Accessibility and HTML

Codecademy Team
Many visually-impaired users browse the Internet with the use of a screen reader. In this article, you'll learn about various ways to make your content accessible to visually-impaired or blind users.


When designing and creating web pages, it’s important that the web pages are accessible to all audiences. In particular, due to the visual and dynamic nature of the webpages that you’ll be making, it’s important to make sure that your website will also make sense to visually-impaired or blind users.

Many visually-impaired or blind users access web pages with the help of screen readers. Screen readers parse through the HTML of your web page and read the contents out loud, responding to commands to navigate around the page, and take actions such as clicking on a link, typing in an input field, or submitting a form. In this resource, we’ll give an overview of a few ways that you can improve the accessibility of your web page and help screen readers better interpret it!

Alt text

One way to make the elements of your page more comprehensible to screen readers is to provide alt text for images. Alt, or alternative, text is provided as an attribute to the <img> tag to describe the image to the screen reader. For instance, when encountering the below…

<!DOCTYPE html>
<title>My First Web Page!</title>
<img src="" alt="A brown bear"/>

…the screen reader will be able to read aloud the description of the image (“A brown bear”) to the user, as opposed to simply informing the user that an image exists on the page. Be sure to provide succinct alt text descriptions for each image on your web page!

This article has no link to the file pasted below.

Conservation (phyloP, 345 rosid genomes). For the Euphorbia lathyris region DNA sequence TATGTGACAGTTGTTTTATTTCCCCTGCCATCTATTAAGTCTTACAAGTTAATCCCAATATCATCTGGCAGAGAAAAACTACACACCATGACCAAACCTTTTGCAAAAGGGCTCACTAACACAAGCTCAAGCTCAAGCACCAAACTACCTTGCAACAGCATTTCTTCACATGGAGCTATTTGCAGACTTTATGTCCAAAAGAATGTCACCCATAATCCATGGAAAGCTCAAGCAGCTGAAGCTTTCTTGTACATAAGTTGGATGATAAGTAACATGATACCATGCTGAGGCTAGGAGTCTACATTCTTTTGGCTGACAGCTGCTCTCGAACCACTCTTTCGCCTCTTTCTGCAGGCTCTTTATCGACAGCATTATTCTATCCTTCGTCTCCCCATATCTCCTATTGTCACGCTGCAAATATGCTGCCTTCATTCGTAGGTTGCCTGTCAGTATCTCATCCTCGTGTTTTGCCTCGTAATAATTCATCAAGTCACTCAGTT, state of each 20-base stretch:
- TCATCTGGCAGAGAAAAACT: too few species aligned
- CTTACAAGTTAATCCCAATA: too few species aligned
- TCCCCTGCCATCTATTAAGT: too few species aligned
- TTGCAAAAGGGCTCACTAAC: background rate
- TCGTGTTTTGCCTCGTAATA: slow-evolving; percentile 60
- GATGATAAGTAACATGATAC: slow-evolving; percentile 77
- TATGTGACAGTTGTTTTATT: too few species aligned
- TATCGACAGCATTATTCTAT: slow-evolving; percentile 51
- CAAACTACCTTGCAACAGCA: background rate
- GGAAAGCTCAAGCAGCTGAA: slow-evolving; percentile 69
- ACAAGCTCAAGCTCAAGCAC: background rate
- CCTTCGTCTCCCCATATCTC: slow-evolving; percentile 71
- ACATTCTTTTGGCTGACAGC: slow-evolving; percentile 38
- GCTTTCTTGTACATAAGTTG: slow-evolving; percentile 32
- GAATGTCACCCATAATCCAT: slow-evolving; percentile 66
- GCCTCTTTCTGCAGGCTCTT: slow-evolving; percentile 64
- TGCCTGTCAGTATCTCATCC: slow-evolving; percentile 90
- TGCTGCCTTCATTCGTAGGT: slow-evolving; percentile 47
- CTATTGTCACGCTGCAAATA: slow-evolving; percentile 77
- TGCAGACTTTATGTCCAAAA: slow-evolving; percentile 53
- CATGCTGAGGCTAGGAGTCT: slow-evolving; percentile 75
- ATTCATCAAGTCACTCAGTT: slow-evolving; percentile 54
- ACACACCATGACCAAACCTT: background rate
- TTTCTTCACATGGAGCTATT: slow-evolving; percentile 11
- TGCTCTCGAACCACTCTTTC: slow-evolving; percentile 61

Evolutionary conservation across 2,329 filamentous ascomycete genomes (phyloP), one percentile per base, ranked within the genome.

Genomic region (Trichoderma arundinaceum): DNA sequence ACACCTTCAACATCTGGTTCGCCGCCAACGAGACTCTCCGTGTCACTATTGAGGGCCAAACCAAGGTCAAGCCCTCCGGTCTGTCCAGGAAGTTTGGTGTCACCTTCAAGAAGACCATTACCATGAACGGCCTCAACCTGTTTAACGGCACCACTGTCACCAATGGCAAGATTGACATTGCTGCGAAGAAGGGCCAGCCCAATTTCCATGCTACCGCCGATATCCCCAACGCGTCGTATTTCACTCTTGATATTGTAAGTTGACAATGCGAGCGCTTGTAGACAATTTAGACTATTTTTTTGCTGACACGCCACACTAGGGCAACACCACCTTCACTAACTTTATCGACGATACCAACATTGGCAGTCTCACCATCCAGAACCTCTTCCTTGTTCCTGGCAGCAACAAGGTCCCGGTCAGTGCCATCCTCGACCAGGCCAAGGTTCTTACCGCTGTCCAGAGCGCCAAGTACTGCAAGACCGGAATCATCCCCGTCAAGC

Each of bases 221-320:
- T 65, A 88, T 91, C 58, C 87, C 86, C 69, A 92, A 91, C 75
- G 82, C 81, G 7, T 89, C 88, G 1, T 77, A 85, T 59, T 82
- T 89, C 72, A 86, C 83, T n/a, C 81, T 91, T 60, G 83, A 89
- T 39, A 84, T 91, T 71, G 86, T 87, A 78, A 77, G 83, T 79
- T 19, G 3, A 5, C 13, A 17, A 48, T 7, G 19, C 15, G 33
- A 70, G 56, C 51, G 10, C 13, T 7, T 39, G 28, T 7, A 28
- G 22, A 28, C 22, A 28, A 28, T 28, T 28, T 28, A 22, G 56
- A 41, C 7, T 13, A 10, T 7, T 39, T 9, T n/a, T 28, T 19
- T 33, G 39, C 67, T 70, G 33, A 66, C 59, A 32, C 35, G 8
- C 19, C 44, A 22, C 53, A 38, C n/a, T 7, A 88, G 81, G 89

Semantic tags

As we think about styling text on a webpage, you might have noticed some overlap between the following pairs of tags:

<b> vs. <strong> <i> vs. <em>

If you ever try swapping one of the tags in a pair for the other, you’ll most likely see that there’s little to no change in how the page looks. Both the <b> and <strong> tags bolden text, and the <i> and <em> italicize text. However, there’s a fundamental difference between each of the tags in a pair when it comes to accessibility!

The <b> and <i> elements simply denote how the text should look: text within these tags should appear as bold or italicized, respectively.

<strong> and <em>, however, denote how text should be understood and, though they result in the same visual appearance, they affect how the screen reader interprets them: text within these tags are read out with a different voice to indicate the emphasis for each. These tags are known as semantic tags.

So although <strong> and <em> result in visually similar text as <b> and <i>, they provide a way for screen readers to communicate the parts of text that are already highlighted visually to the user.


ARIA, also known as WAI-ARIA, stands for Accessible Rich Internet Applications. ARIA defines a variety of markup extensions, usually HTML5 attributes, that can be added to elements to give screen readers more information about the element and help visually-impaired users better grasp what’s happening on the webpage.

For instance, one useful ARIA attribute is the role attribute. When added to an element, this will provide the screen reader with extra context about what that element’s function is in context of a page. For instance, the following HTML code is easily understood by a human to be a menu:

<li>Put navigation here</li>

To a screen reader, however, it’s not so simple. To remedy this, we can add the role attribute with value navigation:

<nav role="navigation">
<li>Put navigation here</li>

Now, the screen reader will know that this is a menu and present the options to the user accordingly.

There are many other functions for ARIA attributes, such as telling the user the state of forms and checkboxes, and even calling their attention to an element on the page that was just changed by JavaScript. We won’t cover everything related to ARIA in this article, but feel free to check out the ARIA spec.